Let’s Be Friends

Let your friends be the friends of your deliberate choice. This speaks volumes to me. I have been reflecting on relationships (mainly friendships) over the past few weeks. It’s fascinating to see how my friendships have evolved over time. Some have withstood many years and others have come and gone. As I was reflecting, I began to wonder “What is a friend?” “What does friend really mean to me?” Webster defines friend as “a person whom one knows and with whom one has a bond of mutual affection.” People in a friendship was defined as “people in a relationship (the state of being connected).” After reading those definitions, I started to wonder about the type of connection I have to people, especially those I consider my friends.

When I watch my young children “make friends” it seems so simple. They go up to another kid at the park, ask their name, and start playing. They’ve made a connection, and they share a mutual affection over the slide or the sandbox. Often times my children have offered their new friend a snack or invited them to play with their toys. It makes me proud that they have the social skills and boldness to meet new people. Fast forward to adulthood – meeting new people is a task that stays on the horizon. However turning those people into friends is another ballgame. As adults we are a part of many different circles — work, sports, social clubs, religious organizations, and the circles of our friends/acquaintances/colleagues/and family. The net is cast wide to meet new people and make friends. So how do we build lasting connections?

Putting my own friendships under the microscope… I can say the basis of our friendship is the connection we’ve made over a number of things (childhood, family, likes, dislikes, hobbies, etc). The tricky part is staying connected and maintaining the mutual bond. There are two key ways to maintain a friendship, in my opinion:

1.  I firmly believe in any type of relationship, you get what you give. Relationships are a 2-way street. If one person is putting in all of the work (checking-in, making sacrifices, suggesting plans to hang out) and the other person never does that or always fails to respond — that is not maintaining a mutual bond. I have friends that live near and far. I think it’s important that we keep in touch, however, I shouldn’t be the friend putting in all of the effort and vice versa. Human nature causes us to feel wanted or even flattered when people close to us make efforts to connect with us. If we keep that in mind, our friendships can stand the test of time.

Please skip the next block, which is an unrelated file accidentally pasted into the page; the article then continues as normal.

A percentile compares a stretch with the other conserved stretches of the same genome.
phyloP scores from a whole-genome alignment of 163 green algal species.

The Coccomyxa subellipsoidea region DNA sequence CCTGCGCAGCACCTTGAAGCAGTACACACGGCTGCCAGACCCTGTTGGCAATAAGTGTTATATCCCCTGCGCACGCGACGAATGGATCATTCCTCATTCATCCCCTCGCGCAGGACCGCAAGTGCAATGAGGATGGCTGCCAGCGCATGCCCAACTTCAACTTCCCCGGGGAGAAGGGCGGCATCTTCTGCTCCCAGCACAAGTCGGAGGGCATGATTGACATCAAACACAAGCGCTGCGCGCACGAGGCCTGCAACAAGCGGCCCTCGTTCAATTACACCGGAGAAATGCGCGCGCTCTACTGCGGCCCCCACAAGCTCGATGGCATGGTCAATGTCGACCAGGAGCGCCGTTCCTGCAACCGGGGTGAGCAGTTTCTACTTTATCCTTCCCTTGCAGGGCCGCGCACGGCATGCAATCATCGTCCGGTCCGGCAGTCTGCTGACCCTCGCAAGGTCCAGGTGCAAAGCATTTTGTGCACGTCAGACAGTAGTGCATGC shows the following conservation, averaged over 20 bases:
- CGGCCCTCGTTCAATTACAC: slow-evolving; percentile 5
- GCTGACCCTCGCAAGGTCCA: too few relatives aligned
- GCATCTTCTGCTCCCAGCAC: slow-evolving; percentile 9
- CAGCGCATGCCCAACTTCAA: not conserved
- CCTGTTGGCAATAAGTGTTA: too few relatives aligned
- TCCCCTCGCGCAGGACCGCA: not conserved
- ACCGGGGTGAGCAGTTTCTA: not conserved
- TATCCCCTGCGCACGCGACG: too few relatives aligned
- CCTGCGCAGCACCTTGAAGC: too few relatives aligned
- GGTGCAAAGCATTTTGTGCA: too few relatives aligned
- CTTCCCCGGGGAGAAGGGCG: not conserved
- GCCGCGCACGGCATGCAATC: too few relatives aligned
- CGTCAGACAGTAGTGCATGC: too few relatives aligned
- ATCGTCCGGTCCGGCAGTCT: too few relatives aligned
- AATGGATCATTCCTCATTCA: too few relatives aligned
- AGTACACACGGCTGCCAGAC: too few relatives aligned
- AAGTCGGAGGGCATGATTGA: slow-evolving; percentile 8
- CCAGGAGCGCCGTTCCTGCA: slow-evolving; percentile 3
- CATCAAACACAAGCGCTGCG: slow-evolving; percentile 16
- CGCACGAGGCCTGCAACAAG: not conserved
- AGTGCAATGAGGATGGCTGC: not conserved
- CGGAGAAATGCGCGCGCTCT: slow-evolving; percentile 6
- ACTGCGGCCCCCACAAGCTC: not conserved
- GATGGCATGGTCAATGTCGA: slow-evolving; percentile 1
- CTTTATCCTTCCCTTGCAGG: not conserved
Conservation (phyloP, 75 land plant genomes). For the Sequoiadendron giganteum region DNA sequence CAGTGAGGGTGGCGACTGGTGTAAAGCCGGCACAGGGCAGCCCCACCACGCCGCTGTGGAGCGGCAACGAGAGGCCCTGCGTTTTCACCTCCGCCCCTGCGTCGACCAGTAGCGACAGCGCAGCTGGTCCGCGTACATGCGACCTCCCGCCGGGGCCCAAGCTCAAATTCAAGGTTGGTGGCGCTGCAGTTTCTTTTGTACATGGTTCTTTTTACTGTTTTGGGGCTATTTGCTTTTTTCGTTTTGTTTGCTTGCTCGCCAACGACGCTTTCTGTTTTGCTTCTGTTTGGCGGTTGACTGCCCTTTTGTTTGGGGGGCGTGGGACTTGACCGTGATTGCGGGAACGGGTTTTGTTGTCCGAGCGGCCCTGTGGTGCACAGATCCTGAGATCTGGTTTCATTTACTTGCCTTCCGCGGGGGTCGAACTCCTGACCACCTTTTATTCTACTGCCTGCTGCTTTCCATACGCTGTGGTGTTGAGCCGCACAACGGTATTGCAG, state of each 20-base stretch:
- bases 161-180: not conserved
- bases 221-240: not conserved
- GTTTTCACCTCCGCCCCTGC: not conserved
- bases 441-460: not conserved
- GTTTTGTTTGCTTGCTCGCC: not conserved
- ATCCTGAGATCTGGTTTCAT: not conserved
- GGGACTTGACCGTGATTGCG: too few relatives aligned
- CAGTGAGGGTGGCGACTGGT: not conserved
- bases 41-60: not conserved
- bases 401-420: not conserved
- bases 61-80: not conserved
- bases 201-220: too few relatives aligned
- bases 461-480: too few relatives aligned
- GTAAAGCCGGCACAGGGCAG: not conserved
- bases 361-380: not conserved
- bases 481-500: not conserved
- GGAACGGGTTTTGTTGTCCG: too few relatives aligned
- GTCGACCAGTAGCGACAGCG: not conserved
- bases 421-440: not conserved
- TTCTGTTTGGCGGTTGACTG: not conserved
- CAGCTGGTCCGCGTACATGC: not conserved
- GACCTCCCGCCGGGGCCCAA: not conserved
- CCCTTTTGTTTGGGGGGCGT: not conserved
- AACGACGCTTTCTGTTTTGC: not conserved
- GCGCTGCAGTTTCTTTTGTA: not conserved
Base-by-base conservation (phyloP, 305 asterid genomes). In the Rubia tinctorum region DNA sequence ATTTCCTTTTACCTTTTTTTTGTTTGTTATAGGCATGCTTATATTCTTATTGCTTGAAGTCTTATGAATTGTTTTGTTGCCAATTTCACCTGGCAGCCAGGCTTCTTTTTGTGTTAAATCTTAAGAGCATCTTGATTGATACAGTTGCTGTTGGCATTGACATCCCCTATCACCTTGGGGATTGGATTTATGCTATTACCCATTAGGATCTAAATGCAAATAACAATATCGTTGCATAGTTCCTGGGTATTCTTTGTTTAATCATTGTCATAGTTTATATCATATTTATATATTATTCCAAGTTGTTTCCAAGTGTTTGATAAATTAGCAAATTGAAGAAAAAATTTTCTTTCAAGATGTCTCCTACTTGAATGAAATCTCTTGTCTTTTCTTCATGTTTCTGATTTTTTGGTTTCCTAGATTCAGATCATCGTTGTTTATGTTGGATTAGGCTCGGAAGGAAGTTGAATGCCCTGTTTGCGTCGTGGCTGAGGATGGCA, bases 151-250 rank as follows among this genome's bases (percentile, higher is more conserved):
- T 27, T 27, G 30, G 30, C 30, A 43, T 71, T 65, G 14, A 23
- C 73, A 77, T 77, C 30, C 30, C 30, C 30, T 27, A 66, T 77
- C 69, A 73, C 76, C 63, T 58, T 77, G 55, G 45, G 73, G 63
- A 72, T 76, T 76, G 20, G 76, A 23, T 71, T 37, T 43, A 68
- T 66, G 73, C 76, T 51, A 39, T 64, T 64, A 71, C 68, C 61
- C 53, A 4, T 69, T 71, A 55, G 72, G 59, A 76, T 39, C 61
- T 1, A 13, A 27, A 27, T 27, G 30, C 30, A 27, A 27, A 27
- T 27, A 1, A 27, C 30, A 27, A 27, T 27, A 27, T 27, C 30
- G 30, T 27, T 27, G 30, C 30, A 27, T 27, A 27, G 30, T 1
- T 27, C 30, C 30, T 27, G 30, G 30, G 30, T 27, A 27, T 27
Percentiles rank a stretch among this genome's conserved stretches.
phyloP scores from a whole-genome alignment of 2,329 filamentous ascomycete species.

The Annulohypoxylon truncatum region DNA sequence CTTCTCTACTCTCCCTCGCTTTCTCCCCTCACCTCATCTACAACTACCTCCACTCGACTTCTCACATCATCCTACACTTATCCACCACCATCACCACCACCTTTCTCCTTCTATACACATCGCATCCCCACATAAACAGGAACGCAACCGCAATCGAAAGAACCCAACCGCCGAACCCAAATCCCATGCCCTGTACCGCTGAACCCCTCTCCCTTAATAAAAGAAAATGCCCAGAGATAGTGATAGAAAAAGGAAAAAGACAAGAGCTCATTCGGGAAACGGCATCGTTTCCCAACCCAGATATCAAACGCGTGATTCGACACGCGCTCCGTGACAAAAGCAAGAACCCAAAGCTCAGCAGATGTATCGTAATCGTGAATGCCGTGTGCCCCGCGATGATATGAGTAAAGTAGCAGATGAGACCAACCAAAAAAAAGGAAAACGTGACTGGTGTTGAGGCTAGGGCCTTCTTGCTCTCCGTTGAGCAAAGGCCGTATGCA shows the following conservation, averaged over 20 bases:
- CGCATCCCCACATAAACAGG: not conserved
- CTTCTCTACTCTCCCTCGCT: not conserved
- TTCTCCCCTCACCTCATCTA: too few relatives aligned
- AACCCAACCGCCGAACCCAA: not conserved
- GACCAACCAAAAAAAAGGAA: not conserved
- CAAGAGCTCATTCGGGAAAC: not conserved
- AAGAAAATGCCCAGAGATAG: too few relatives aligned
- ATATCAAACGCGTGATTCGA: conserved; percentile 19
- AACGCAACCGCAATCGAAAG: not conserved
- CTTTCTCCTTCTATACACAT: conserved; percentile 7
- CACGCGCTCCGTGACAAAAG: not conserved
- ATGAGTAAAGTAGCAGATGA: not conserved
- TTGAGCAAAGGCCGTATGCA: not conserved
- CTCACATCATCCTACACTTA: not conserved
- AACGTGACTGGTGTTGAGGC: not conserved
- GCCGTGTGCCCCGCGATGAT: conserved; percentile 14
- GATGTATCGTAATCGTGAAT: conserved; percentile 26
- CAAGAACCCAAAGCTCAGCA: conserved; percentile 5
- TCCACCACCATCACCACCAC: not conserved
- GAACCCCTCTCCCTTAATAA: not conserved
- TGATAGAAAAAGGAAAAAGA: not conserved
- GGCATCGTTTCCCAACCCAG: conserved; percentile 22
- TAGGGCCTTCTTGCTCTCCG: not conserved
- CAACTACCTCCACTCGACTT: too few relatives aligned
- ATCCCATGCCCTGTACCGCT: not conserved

2. Once we’ve mastered maintaining the mutual bond, we have to practice keeping the connection. Relationships are built on attraction. There was some characteristic you found and you liked in the people you have in your circle. We must always remember that when maintaining connections to our friends. I appreciate being the friend that my friends can talk to and come to whenever they are in need (knowing that I will help them out). I am drawn to people who are loyal, honest, and willing to make sacrifices when I’m in a place of need. When I consider my friends and how to keep our relationship going, I have to remember the qualities in them that I first connected with.

I can say that the friends who make up my circle now, are definitely here by my deliberate choice. Even though we have ups and downs, I know that because of our connection and mutual bond, our friendships will stand the test of time.

What kind of connections are you making with the friends in your circle?

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